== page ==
Female Birds Sing To Tell Predators To Back Off

Female blue tits sing when predators approach. Katharina Mahr/Vetmeduni Vienna

Male songbirds sing. Females rarely do. At least that’s what we thought for centuries. But now, researchers employing dummies that resemble hawks and snakes reveal that female blue tits sing too. They likely do it to tell predators that they see them and are prepared to flee, according to findings published in the July issue of the Journal of Ornithology.

Males often sing to defend their territory and to court mates. Female songbirds have traditionally been thought of as the mostly mute sex, and only in recent decades have researchers found many exceptions. In the tropics and the subtropics, female songs are often heard in duetting species. In Europe, female blue tits (Cyanistes caeruleus), for example, vocalize in a range of scenarios. While alarm-vocalizations are well studied in both sexes, this behavior hasn’t been observed in female songbirds.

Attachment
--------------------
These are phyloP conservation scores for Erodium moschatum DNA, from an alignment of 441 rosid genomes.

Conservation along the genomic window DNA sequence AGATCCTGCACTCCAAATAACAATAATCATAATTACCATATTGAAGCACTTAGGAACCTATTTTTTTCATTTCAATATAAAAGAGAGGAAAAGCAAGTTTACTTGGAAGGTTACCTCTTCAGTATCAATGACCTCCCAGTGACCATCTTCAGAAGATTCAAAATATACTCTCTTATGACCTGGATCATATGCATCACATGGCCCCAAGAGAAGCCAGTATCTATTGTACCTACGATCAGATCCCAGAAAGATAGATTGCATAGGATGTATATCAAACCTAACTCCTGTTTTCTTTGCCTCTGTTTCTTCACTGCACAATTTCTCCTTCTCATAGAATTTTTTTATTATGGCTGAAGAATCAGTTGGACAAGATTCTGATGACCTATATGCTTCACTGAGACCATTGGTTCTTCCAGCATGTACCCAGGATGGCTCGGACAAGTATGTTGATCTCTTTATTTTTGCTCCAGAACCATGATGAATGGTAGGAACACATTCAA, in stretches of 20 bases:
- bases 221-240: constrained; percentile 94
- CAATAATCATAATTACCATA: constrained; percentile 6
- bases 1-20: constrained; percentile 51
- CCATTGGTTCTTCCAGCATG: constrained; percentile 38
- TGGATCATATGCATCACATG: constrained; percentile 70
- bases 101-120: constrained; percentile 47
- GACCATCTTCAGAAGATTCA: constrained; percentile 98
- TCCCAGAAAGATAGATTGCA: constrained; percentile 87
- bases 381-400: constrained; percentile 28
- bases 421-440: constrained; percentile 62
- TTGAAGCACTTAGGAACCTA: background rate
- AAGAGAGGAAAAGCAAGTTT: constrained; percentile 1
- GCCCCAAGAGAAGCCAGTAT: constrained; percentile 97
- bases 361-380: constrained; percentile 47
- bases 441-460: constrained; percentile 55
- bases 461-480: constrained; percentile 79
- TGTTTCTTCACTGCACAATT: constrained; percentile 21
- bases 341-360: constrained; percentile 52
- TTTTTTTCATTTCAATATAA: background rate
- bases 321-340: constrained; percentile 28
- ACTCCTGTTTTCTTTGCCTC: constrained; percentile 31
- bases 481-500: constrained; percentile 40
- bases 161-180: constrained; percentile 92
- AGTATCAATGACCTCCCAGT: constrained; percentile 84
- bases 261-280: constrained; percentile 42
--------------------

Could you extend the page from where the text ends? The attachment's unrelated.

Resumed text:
To test how female blue tits respond in danger situations, a team led by Katharina Mahr from the University of Veterinary Medicine in Vienna placed either a stuffed dummy of a sparrow hawk or a rubber Aesculapian snake on a branch near 20 nest boxes in Viennese forests. They found that blue tit females sing in the context of high predation risk. They vocalized during simulated hawk attacks, but not with lurking snakes. That’s likely because sparrow hawks typically attack adult and young birds, while snakes are a bigger threat to nestlings, and they can also be driven away more easily.

The researchers found no support for female singing as a distress call for alerting males: In several cases, the pair sang together in the presence of predators, encouraging each other and strengthening the pair bond. Additionally, the female song strongly resembles that of the male. For a species that has drably-colored, camouflaged females and chicks compared to males, drawing attention with singing seems counterintuitive. It’s possible that singing is just their body’s natural response to a very stressful situation, or it could be a pursuit-deterrent signal for aerial predators. "The animals may be indicating a heightened ability to escape,” Herbert Hoi, also of the University of Veterinary Medicine, explained in a statement. “They show the predator that they have seen it and can flee at any time.” It’s the female’s way of saying “step off” to raptors.


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